Assume for a moment that you’re the head of a crash test simulation project. You’ve got large data sets from each run that need to be interpreted by engineers before you can run the next simulation. Your budget allows for 50 servers with which your application run takes five days. However, a grid might allow you to use 500 servers which could complete your application in less than a day, giving you more time to plan for the next run. And faster itteration leads to better design. The only cost to you is that you have to let other users of the grid “borrow” your computing resources when they’re idle. Therefore, operators of high performance computing applications find grids exceptionally useful.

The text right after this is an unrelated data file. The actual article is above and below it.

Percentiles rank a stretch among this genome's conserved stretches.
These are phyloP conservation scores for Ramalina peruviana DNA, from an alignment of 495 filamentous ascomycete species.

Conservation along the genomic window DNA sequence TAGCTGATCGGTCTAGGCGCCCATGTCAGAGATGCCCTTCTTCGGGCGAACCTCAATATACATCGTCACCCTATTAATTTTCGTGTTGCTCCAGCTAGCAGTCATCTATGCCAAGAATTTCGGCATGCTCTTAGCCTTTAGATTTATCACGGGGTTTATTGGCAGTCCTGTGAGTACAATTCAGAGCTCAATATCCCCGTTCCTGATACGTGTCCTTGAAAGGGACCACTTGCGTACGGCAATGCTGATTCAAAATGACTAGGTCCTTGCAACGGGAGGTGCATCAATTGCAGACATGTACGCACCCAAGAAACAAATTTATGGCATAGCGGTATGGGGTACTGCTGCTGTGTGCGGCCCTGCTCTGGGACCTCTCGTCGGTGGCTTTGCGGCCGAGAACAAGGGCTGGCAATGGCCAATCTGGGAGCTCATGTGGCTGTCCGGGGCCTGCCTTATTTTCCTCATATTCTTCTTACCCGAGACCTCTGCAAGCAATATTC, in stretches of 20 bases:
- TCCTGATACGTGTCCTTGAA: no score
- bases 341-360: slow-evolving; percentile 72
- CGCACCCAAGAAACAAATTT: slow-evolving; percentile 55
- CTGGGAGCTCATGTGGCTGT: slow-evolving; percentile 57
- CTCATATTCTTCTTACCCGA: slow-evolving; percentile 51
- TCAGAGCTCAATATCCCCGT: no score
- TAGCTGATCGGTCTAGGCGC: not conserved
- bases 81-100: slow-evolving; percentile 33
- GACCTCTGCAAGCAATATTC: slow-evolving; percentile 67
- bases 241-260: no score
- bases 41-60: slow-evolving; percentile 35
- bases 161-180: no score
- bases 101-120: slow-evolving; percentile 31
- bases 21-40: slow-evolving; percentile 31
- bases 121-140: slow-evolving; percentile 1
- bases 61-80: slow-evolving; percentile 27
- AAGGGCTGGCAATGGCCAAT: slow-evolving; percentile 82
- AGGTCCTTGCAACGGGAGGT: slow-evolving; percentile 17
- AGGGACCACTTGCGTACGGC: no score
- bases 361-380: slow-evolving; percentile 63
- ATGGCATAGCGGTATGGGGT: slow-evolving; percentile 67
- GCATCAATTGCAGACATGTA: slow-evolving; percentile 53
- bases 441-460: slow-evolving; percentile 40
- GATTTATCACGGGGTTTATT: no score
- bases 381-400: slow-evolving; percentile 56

Web applications operate differently because they’re transactional in nature. They’re broken down by function into components that are dissimilar and which need to communicate frequently. Applying more resources doesn’t produce results faster but rather allows for processing more transactions. Therefore, operators don’t have “idle” resources to add to the grid. And, because of the frequent communications between components of the application, an additional set of services is required to allow connections to be established and maintained.

Utility computing goes beyond grids and addresses the additional needs of web applications that challenge IT today.

Is there a Network Effect to Utility Computing?

Filed under: Random Thoughts — barmijo — @ 12:00 am

Network effects refer to aspects of a system that enable users to receive greater value as the number of users goes up. Phones are a classic example of a network effect. The more people that own phones the more people I as a subscriber can call. Utility computing has several potential network effects, although some of them are dependent on the implementation choices made by the owner of the system. The most interesting network effects will be related to sharing of applications and knowledge.